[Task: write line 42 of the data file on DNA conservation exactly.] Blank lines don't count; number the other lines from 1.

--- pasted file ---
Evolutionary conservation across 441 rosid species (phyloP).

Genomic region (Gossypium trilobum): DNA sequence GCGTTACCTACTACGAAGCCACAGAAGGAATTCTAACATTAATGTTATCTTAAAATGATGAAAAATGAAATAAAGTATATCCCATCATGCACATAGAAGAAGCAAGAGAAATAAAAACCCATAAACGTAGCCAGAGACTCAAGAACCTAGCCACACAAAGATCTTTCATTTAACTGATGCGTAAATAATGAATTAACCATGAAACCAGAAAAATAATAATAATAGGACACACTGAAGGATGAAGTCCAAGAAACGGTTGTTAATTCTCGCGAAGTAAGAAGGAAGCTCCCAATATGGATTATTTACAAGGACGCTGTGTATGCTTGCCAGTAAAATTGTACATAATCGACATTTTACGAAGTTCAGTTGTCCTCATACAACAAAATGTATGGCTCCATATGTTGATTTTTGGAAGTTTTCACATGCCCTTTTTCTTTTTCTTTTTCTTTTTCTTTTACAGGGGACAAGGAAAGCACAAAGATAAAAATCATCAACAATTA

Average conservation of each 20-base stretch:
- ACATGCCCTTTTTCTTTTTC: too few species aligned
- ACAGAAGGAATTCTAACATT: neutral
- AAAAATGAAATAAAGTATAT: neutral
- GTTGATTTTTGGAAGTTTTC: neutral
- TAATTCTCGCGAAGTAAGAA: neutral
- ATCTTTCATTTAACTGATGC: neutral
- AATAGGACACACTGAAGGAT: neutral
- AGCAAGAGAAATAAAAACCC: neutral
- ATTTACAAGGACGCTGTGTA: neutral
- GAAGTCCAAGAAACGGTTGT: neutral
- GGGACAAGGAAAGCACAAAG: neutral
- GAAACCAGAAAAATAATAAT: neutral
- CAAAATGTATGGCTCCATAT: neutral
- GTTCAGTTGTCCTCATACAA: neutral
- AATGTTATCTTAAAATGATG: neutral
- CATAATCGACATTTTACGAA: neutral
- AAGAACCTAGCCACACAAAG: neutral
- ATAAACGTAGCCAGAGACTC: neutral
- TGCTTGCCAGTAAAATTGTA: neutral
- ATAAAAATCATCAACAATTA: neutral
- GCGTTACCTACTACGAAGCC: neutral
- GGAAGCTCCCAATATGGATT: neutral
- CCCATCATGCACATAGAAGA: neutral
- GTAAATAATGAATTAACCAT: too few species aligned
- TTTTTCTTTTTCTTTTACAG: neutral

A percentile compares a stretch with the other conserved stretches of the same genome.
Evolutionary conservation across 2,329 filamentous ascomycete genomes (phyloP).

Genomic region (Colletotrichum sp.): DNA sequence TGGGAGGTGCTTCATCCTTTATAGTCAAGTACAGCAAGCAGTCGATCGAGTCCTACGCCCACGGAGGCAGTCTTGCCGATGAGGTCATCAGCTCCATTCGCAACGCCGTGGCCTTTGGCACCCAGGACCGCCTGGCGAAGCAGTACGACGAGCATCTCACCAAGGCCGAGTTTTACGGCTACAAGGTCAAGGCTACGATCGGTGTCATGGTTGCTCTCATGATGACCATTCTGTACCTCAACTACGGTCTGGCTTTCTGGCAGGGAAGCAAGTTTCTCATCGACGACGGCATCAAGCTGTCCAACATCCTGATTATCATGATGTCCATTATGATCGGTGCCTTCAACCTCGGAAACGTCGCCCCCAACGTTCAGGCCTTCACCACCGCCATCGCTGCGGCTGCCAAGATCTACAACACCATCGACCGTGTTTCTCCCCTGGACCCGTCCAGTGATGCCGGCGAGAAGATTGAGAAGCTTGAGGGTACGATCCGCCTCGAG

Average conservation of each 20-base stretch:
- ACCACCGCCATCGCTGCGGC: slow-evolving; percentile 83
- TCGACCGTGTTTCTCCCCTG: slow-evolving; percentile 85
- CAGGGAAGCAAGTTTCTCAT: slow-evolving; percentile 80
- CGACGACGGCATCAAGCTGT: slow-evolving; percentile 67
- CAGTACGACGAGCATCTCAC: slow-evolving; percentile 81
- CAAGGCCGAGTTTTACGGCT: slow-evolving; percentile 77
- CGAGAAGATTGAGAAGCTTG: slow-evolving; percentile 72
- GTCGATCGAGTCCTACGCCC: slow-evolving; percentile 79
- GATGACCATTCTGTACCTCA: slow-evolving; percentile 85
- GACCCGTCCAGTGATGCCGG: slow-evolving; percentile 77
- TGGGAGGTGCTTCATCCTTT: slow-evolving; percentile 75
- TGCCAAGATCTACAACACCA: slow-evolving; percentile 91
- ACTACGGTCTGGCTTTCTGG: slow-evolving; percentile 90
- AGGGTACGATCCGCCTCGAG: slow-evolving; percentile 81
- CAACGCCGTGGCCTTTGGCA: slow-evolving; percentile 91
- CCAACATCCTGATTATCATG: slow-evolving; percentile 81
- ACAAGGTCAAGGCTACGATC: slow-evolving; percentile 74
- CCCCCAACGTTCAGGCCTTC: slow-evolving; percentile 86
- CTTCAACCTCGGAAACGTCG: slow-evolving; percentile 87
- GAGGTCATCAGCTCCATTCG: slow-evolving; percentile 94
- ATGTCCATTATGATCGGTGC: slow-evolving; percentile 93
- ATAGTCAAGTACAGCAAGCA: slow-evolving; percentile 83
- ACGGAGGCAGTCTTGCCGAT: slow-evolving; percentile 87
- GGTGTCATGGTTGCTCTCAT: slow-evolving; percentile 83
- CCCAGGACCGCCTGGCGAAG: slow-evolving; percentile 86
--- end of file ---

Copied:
- GACCCGTCCAGTGATGCCGG: slow-evolving; percentile 77